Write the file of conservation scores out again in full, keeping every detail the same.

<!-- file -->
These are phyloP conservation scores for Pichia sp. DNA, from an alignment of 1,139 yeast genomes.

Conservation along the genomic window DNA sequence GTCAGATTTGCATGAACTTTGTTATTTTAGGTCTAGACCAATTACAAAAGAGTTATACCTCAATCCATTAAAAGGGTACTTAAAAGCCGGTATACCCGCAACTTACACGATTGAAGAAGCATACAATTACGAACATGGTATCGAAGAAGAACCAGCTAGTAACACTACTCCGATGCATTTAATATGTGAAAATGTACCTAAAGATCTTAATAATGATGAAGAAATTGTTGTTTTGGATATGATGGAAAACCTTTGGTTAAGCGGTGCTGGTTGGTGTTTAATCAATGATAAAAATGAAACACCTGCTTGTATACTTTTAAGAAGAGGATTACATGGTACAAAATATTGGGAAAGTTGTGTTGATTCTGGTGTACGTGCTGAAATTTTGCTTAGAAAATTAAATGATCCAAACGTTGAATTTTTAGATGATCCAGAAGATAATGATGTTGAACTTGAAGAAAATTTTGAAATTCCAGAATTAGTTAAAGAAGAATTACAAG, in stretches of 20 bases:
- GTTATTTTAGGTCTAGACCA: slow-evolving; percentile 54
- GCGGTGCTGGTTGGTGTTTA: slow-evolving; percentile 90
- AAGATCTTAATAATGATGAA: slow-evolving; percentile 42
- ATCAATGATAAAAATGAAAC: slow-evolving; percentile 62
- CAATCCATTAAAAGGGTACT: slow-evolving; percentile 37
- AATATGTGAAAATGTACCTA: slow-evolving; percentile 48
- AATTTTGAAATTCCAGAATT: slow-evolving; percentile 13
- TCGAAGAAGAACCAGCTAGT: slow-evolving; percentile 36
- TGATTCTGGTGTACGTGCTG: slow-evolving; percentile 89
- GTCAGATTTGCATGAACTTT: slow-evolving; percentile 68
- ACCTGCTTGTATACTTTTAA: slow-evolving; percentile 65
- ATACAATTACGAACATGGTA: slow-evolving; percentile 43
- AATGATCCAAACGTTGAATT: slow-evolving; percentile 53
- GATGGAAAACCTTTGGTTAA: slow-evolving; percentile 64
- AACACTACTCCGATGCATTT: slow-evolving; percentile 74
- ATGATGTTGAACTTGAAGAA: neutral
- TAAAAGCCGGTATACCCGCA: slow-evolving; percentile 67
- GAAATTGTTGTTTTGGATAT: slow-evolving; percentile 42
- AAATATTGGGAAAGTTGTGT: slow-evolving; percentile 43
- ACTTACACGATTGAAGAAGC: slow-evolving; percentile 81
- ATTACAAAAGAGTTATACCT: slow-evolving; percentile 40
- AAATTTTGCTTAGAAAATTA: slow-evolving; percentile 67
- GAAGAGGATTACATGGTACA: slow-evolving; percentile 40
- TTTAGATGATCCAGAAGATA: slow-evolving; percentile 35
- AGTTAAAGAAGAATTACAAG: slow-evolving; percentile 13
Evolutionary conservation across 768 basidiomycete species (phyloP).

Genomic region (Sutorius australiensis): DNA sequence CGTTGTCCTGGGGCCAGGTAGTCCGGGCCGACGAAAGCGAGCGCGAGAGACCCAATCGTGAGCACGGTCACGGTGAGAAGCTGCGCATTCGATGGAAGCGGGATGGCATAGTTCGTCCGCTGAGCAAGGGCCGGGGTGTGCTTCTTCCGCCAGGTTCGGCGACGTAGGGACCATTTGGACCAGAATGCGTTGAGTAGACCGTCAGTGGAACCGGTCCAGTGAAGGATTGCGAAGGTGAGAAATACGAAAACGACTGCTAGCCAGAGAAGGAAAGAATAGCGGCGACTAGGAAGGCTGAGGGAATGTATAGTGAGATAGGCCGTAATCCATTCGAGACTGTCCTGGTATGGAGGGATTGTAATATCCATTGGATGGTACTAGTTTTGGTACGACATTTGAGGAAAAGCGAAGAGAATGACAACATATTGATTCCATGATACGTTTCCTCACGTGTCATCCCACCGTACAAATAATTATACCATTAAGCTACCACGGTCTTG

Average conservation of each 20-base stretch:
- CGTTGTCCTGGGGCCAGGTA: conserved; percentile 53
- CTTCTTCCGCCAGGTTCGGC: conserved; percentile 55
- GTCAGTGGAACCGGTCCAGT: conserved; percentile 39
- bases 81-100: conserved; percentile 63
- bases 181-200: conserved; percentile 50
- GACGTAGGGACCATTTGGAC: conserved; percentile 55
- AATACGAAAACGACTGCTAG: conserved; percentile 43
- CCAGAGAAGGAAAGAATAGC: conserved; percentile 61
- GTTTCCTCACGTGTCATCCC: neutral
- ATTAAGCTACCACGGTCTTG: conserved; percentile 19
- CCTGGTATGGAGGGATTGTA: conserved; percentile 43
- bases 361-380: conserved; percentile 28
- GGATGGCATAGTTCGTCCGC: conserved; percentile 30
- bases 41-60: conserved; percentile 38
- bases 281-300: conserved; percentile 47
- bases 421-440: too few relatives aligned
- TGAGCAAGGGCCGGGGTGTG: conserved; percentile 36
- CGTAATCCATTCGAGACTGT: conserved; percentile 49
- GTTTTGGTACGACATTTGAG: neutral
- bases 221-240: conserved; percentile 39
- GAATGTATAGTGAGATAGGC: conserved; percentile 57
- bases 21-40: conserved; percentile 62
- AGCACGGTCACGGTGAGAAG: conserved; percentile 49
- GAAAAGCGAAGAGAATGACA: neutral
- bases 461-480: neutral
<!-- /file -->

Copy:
These are phyloP conservation scores for Pichia sp. DNA, from an alignment of 1,139 yeast genomes.

Conservation along the genomic window DNA sequence GTCAGATTTGCATGAACTTTGTTATTTTAGGTCTAGACCAATTACAAAAGAGTTATACCTCAATCCATTAAAAGGGTACTTAAAAGCCGGTATACCCGCAACTTACACGATTGAAGAAGCATACAATTACGAACATGGTATCGAAGAAGAACCAGCTAGTAACACTACTCCGATGCATTTAATATGTGAAAATGTACCTAAAGATCTTAATAATGATGAAGAAATTGTTGTTTTGGATATGATGGAAAACCTTTGGTTAAGCGGTGCTGGTTGGTGTTTAATCAATGATAAAAATGAAACACCTGCTTGTATACTTTTAAGAAGAGGATTACATGGTACAAAATATTGGGAAAGTTGTGTTGATTCTGGTGTACGTGCTGAAATTTTGCTTAGAAAATTAAATGATCCAAACGTTGAATTTTTAGATGATCCAGAAGATAATGATGTTGAACTTGAAGAAAATTTTGAAATTCCAGAATTAGTTAAAGAAGAATTACAAG, in stretches of 20 bases:
- GTTATTTTAGGTCTAGACCA: slow-evolving; percentile 54
- GCGGTGCTGGTTGGTGTTTA: slow-evolving; percentile 90
- AAGATCTTAATAATGATGAA: slow-evolving; percentile 42
- ATCAATGATAAAAATGAAAC: slow-evolving; percentile 62
- CAATCCATTAAAAGGGTACT: slow-evolving; percentile 37
- AATATGTGAAAATGTACCTA: slow-evolving; percentile 48
- AATTTTGAAATTCCAGAATT: slow-evolving; percentile 13
- TCGAAGAAGAACCAGCTAGT: slow-evolving; percentile 36
- TGATTCTGGTGTACGTGCTG: slow-evolving; percentile 89
- GTCAGATTTGCATGAACTTT: slow-evolving; percentile 68
- ACCTGCTTGTATACTTTTAA: slow-evolving; percentile 65
- ATACAATTACGAACATGGTA: slow-evolving; percentile 43
- AATGATCCAAACGTTGAATT: slow-evolving; percentile 53
- GATGGAAAACCTTTGGTTAA: slow-evolving; percentile 64
- AACACTACTCCGATGCATTT: slow-evolving; percentile 74
- ATGATGTTGAACTTGAAGAA: neutral
- TAAAAGCCGGTATACCCGCA: slow-evolving; percentile 67
- GAAATTGTTGTTTTGGATAT: slow-evolving; percentile 42
- AAATATTGGGAAAGTTGTGT: slow-evolving; percentile 43
- ACTTACACGATTGAAGAAGC: slow-evolving; percentile 81
- ATTACAAAAGAGTTATACCT: slow-evolving; percentile 40
- AAATTTTGCTTAGAAAATTA: slow-evolving; percentile 67
- GAAGAGGATTACATGGTACA: slow-evolving; percentile 40
- TTTAGATGATCCAGAAGATA: slow-evolving; percentile 35
- AGTTAAAGAAGAATTACAAG: slow-evolving; percentile 13
Evolutionary conservation across 768 basidiomycete species (phyloP).

Genomic region (Sutorius australiensis): DNA sequence CGTTGTCCTGGGGCCAGGTAGTCCGGGCCGACGAAAGCGAGCGCGAGAGACCCAATCGTGAGCACGGTCACGGTGAGAAGCTGCGCATTCGATGGAAGCGGGATGGCATAGTTCGTCCGCTGAGCAAGGGCCGGGGTGTGCTTCTTCCGCCAGGTTCGGCGACGTAGGGACCATTTGGACCAGAATGCGTTGAGTAGACCGTCAGTGGAACCGGTCCAGTGAAGGATTGCGAAGGTGAGAAATACGAAAACGACTGCTAGCCAGAGAAGGAAAGAATAGCGGCGACTAGGAAGGCTGAGGGAATGTATAGTGAGATAGGCCGTAATCCATTCGAGACTGTCCTGGTATGGAGGGATTGTAATATCCATTGGATGGTACTAGTTTTGGTACGACATTTGAGGAAAAGCGAAGAGAATGACAACATATTGATTCCATGATACGTTTCCTCACGTGTCATCCCACCGTACAAATAATTATACCATTAAGCTACCACGGTCTTG

Average conservation of each 20-base stretch:
- CGTTGTCCTGGGGCCAGGTA: conserved; percentile 53
- CTTCTTCCGCCAGGTTCGGC: conserved; percentile 55
- GTCAGTGGAACCGGTCCAGT: conserved; percentile 39
- bases 81-100: conserved; percentile 63
- bases 181-200: conserved; percentile 50
- GACGTAGGGACCATTTGGAC: conserved; percentile 55
- AATACGAAAACGACTGCTAG: conserved; percentile 43
- CCAGAGAAGGAAAGAATAGC: conserved; percentile 61
- GTTTCCTCACGTGTCATCCC: neutral
- ATTAAGCTACCACGGTCTTG: conserved; percentile 19
- CCTGGTATGGAGGGATTGTA: conserved; percentile 43
- bases 361-380: conserved; percentile 28
- GGATGGCATAGTTCGTCCGC: conserved; percentile 30
- bases 41-60: conserved; percentile 38
- bases 281-300: conserved; percentile 47
- bases 421-440: too few relatives aligned
- TGAGCAAGGGCCGGGGTGTG: conserved; percentile 36
- CGTAATCCATTCGAGACTGT: conserved; percentile 49
- GTTTTGGTACGACATTTGAG: neutral
- bases 221-240: conserved; percentile 39
- GAATGTATAGTGAGATAGGC: conserved; percentile 57
- bases 21-40: conserved; percentile 62
- AGCACGGTCACGGTGAGAAG: conserved; percentile 49
- GAAAAGCGAAGAGAATGACA: neutral
- bases 461-480: neutral